Socrates as a wise man understands that if religion forms humans’ personality and views on surrounding, then it means that there is no place for you as a human being. Thus, Socrates tries to argue with Euthyphro to find the definition of goodness and asks Euthyphro questions. Euthyphro gives several definitions of goodness such as prosecuting his own father is an act of goodness, but Socrates quickly responses to him that it is only instance but not the definition. Then, he replies to Socrates that goodness is something that is pleasant to gods. However, Socrates is not satisfied with such definition and responses to Euthyphro that many of conflicts exist among the gods and what is pleasant to one god might be unpleasant to another.
An unknown author once said “Stand up for what you believe in even if it means standing alone.” In Lessons Before Dying” will Jefferson change his way of life believing in god and allowing faith to guide him through his sins? In “making a murder” It is a mystery who did the crime but all we know is that Brandon confessed to the crime and is going to prison for a very long time. There are similarities and differences in the story and documentary. The similarities between Lessons Before Dying and Making Murder. Is they both have something to do with murders.
Euthyphro’s father and relatives were angry on him for prosecuting his own father, the family members think that it is impious for a son to prosecute father for murder. Explaining piousness to Socrates, Euthyphro argued “The pious is to do what I am doing now, to prosecute the wrongdoer, be it about murder or a temple robbery or anything else, whether the wrongdoer is your father or your mother or anyone else.” He further argued that Zeus is the best and most just of gods and that he bonds his father because he unjustly swallowed his sons and he castrated his father for similar reasons. After these statements, Socrates objection for piousness started, Socrates questioned Euthyphro that there are other pious actions also apart from this one he further added that to his question that any action of ours or another’s is pious and if it is not that it is not. In these chunks of questions Socrates was trying to identify meaning of piousness in the eyes of Euthyphro. It became clearer for Socrates when Euthyphro replied “What is dear to God is pious, what is not is impious.” It was showing that for Euthyphro piousness is related to the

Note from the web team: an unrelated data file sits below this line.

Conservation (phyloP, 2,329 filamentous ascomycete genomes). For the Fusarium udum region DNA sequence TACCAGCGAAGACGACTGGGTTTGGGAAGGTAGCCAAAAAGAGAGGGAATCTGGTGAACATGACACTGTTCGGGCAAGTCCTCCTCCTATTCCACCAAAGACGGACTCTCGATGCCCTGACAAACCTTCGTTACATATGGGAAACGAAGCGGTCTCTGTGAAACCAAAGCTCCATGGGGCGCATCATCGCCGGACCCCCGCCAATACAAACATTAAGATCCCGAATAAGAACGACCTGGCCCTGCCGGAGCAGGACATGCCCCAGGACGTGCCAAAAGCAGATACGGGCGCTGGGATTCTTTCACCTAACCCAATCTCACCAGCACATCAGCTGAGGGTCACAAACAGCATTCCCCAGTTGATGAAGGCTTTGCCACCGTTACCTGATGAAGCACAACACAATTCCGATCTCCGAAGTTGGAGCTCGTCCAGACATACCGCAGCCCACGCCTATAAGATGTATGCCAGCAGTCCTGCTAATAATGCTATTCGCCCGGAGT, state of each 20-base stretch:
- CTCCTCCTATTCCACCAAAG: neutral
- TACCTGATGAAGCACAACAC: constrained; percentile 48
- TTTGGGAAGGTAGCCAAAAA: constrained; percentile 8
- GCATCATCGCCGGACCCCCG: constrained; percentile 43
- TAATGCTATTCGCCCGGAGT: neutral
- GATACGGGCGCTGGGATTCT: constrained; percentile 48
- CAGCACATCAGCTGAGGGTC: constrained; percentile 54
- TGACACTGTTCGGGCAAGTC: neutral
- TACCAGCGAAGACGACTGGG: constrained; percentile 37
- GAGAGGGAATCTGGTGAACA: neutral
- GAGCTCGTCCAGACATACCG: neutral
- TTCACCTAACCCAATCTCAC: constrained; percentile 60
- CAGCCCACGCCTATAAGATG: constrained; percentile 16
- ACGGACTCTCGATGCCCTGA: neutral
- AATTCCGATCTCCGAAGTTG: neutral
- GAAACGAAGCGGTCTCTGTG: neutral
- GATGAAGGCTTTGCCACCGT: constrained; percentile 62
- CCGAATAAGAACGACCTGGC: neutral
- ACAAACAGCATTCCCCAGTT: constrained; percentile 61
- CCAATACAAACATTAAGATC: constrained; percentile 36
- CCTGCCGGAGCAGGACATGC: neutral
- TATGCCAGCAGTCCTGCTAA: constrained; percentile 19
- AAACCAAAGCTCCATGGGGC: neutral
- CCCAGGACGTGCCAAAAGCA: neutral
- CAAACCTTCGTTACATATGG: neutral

Guilty or not guilty? This is the key question during the murder trial of the young boy, who accused of fatally stabbing his father. Jurors in the movie of Twelve Angry Men have their own way of defining the term “reasonable doubt.” Therefore, in this paper, I will analyze this movie from using a decision model, dialogue, advocacy and inquiry, and three Cs. The movie of twelve Angry Men uses the rational decision model, which is a series of steps that decision makers should consider if their goal is maximizing the quality of their outcomes with a thorough analysis of alternatives. (Organizational Behavior).
If we remember in the beginning of our story, Oedipus sought to find out who killed Laius. Oedipus even went so far as to damn himself if the killer should share his hearth and home. Now, while he is referring to a curse in this scene, Oedipus none the less is a seeker of the truth. The symbolism of truth appears again in the scene where Oedipus is seeking the truth regarding